Common Line Types (Shapes) Found in Fingerprints
Fingerprint patterns are made up of ‘line-types’ (shapes) which determine the general classification characteristics of the print (i.e., Arch, Loop or Whorl). The ‘Pattern Area’, is a term used to describe the center area of a print which contains many of the line-types previously described. This area and its contents determine the classification of the print (i.e., Arch, Loop, Whorl, etc.). The following examples are typical of the most common line-types found in prints.
ROD-A Rod generally forms a straight line. It has little to no recurve features and tends to be found in the center of the fingerprint’s pattern area.
ELLIPSE-An Ellipse is a circular or oval shaped line-type which is generally found in the center of Whorl patterns.
SPIRAL-A Spiral line-type spirals out from the center of the fingerprint and is generally found in Whorl print patterns.
BIFURCATION-Is the intersection of two or more line-types which converge or diverge.
TENTED ARCH-Resembles a tent. This line-type quickly rises and falls at a steep angle. They tend to be associated with Tented Arch pattern prints.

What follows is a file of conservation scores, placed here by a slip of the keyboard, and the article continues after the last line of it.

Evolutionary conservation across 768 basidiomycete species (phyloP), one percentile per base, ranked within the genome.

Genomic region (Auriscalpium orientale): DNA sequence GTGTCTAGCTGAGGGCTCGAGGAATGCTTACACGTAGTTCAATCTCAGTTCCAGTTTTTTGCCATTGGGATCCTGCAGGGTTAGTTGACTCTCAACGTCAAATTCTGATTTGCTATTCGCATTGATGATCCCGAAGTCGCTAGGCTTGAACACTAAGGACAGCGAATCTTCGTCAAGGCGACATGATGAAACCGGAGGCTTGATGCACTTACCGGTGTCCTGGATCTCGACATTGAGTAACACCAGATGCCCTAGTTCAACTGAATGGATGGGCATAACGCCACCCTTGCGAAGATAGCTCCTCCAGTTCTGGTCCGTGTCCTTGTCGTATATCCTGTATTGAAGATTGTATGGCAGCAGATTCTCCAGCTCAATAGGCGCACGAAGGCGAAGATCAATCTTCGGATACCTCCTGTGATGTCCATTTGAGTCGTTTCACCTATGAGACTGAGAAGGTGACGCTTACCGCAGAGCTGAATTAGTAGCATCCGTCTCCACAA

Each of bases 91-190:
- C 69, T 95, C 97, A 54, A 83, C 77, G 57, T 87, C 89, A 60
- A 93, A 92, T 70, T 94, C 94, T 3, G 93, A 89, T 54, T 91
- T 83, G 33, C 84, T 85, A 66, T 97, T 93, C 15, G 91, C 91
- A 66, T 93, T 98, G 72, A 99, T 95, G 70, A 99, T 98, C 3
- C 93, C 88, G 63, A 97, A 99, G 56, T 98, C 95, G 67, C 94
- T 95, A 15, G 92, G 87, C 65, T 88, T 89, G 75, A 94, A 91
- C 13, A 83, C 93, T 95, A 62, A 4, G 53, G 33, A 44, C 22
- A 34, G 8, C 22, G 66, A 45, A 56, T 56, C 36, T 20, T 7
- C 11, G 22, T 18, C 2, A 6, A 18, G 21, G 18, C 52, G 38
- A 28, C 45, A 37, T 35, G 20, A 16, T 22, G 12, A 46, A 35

LOOP-A Loop is a recurve line-type that enters and leaves from the same side of the fingerprint.
ISLAND-An Island is a line-type which stands alone. (i.e., does not touch another line-type and is totally contained in the pattern area of interest.)
SWEAT GLAND-The finger contains many sweat glands. The moisture and oils they produce actually allow the fingerprint to be electronically imaged.
MINUTIAE POINTS-Is the term used to define common micro features in a finger print. Common minutiae points are the intersection of Bifurcations, ending points of Islands and the center point of the sweat glands.
ARCH-Arch line-types can be found in most print patterns. Fingerprints made up primarily of Arches are sometimes classified as Arch prints.
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